Case #2-Teddy Bear, also a golden retriever, has chronic ear and skin problems. He too had been incorrectly and indiscriminately treated with many drugs, never getting better. Ear cytology showed a yeast infection. I treated him with immune support, natural anti-inflammatories, ear infusion with an anti-yeast medication, and oral natural anti-yeast and skin supporting herbs and supplements. After just 1 week with this regimen he is 80% better and is expected to make a complete recovery without lifelong medications!
Here are some tips on keeping your pet safe this July 4th from my colleagues at Texas A&M.
The 4th of July might be a day of celebration for people, but for pets it is a day of potentially hazardous situations. Dr. James Barr, clinical assistant professor for the Texas A&M College of Veterinary Medicine & Biomedical Sciences, explained that pets are at an increased risk for several dangerous scenarios during our holiday celebration.
“Most of the injuries or sicknesses that happen around the 4th of July in dogs have to do with an increased amount of outdoor activity,” Dr. James Barr said. “There are more dogfights, car accidents involving dogs and heat- related illnesses than any other time of the year.”
Barr also discourages owners from feeding table scraps to their pets. “Because dogs and cats have exposure to a lot more food from barbecues and parties, they tend to get upset stomachs from eating things they shouldn’t,” he said. Sometimes it is seen as humorous for owners to share an alcoholic beverage with their pet, but Barr includes alcohol on his list of dangers for pets on Independence Day. “Pets have much smaller bodies than we do and it can be quite dangerous to have them drink alcohol. It can even be fatal in severe circumstances,” he said.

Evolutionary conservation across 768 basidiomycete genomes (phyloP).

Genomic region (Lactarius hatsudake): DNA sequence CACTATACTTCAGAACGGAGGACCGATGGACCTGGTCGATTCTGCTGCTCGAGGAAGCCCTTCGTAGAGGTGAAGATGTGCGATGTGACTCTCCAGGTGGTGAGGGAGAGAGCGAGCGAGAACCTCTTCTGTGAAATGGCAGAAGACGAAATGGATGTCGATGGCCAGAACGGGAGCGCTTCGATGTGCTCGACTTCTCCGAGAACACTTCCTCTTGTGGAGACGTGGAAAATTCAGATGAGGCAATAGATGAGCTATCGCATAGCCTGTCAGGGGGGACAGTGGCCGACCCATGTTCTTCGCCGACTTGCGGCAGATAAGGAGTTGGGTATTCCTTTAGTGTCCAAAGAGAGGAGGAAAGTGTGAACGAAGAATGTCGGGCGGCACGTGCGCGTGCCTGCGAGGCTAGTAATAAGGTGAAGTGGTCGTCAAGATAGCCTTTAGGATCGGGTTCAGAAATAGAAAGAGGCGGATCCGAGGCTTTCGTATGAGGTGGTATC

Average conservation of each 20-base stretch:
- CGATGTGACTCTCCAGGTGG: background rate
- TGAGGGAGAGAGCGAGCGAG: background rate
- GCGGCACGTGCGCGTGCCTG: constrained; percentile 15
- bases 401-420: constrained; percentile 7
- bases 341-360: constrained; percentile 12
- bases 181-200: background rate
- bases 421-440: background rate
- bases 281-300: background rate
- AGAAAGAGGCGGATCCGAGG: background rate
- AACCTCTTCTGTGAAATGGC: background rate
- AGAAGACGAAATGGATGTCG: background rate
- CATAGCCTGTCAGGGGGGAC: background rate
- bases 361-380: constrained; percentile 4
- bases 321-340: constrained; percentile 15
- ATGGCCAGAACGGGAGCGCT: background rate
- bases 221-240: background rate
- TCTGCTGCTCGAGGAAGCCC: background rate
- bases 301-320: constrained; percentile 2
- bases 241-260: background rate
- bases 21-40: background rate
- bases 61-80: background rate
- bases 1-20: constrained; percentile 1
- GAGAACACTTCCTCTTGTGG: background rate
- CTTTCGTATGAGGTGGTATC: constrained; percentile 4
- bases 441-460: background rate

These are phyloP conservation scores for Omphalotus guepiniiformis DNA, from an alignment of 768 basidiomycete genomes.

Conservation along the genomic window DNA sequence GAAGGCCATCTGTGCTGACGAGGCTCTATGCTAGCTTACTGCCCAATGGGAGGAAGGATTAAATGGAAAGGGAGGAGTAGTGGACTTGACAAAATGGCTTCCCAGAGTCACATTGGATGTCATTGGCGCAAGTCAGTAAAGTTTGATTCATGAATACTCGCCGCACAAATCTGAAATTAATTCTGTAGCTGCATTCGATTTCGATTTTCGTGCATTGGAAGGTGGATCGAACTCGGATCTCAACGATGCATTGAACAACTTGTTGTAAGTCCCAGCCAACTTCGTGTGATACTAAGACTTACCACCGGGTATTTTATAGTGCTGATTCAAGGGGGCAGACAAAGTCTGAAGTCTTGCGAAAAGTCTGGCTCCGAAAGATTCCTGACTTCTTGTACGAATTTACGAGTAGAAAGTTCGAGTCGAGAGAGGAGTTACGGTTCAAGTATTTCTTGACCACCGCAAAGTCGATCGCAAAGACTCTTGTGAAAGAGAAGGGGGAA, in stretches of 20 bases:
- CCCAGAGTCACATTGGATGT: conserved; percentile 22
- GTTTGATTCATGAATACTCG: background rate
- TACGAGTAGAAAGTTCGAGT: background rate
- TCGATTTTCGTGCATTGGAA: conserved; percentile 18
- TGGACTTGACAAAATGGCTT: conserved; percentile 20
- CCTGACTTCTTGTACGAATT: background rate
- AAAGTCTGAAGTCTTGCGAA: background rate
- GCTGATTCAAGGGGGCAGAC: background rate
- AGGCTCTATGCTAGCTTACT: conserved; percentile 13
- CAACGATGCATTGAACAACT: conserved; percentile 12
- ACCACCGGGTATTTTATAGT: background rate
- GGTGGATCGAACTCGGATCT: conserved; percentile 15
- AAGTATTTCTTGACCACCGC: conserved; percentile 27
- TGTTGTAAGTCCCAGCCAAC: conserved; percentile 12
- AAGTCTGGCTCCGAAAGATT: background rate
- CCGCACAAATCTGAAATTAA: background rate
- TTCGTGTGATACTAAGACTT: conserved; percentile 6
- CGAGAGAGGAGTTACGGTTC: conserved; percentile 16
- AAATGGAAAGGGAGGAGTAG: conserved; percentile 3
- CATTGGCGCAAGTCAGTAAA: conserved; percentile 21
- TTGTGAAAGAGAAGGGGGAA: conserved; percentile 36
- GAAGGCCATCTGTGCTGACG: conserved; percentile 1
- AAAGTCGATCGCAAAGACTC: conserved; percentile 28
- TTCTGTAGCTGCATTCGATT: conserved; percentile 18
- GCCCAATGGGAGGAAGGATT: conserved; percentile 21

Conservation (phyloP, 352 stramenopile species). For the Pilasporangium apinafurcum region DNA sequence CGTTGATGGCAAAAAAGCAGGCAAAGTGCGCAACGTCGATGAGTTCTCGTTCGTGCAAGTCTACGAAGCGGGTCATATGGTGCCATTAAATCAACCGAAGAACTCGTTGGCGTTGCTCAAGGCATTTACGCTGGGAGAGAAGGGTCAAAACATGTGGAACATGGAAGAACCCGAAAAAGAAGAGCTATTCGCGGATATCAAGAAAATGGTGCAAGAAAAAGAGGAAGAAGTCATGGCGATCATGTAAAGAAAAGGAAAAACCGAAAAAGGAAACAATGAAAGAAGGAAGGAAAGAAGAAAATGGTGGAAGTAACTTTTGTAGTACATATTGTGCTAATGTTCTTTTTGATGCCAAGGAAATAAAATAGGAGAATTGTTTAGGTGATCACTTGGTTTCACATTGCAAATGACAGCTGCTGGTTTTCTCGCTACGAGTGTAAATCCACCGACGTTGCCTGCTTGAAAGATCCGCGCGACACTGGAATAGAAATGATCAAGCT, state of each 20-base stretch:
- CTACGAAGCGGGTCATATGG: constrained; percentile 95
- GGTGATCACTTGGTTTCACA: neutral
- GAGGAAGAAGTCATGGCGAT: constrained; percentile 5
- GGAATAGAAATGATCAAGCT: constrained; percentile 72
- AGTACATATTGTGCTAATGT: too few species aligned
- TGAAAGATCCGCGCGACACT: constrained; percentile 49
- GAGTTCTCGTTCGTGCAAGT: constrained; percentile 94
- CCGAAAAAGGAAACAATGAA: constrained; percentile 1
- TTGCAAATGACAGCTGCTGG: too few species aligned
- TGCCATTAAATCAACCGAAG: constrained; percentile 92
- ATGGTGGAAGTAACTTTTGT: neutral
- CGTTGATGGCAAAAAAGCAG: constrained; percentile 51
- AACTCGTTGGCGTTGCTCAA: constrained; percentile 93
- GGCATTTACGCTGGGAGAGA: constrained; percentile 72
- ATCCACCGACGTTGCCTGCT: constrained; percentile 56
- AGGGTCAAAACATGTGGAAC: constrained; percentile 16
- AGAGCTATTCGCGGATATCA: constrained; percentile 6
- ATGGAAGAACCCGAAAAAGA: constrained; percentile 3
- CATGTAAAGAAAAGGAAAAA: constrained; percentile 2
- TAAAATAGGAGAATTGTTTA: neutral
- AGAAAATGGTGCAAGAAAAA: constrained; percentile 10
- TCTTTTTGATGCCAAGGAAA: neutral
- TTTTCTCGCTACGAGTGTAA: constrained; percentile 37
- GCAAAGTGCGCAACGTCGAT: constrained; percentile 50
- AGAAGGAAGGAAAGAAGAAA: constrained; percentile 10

If you plan on bringing Fido to an outdoor party, be cautious of the dangers of mosquitos, fleas and ticks. Spraying your pet with insect repellant may seem like a reasonable solution to the bug problem, but some sprays are not safe for animals. Instead, Barr recommends using an effective flea and tick repellant prescribed by your veterinarian. Since heartworms are transmitted to pets through mosquitos, a common summer nuisance, Barr also reminds owners to make sure their pet is taking heartworm preventative before they enjoy the holiday outdoors.
One of the most exciting traditions of the 4th of July holiday is fireworks. Although we might fall into a trance of admiration at the loud popping noises and flashing of colors in the sky, our pets might not enjoy the show so much. If your dog typically becomes frightened during thunderstorms, chances are it will react the same way to fireworks. “If your dog is frightened by the fireworks, you need to minimize the exposure that they have to the loud noise of the fireworks,” Barr said. This can be done by finding a safe and quiet room in your home where your dog can stay relaxed. If Fido is in attendance at your outdoor firework show, keep him or her on a leash to prevent it from running away or jumping a fence in an attempt to find safety. Remember, it is always important to properly identify your pet just in case it becomes lost.
Although Independence Day is a fun-filled holiday for people, it might not be the same case for our pets. As a pet owner, it is important to consider all dangerous situations your pet may experience during the holiday. If you are concerned about the dangers your pet may face and want to fully protect them, the simple solution is for Fido to sit this party out in the safety of your home.
Over the last few years doctors and veterinarians have increasingly faced shortages of medications. The FDA continues to create all sorts of problems as the drug shortages are continuing.
What this means is that it can takes weeks, months, or sometimes even years for distributors and manufacturers to be able to produce and ship medications for patients.
Over the last few years we’ve had trouble getting basic medications including prednisone and tetracycline. This summer I can’t get most of the medicated shampoos and certain antibiotics that I use for my patients with skin disease.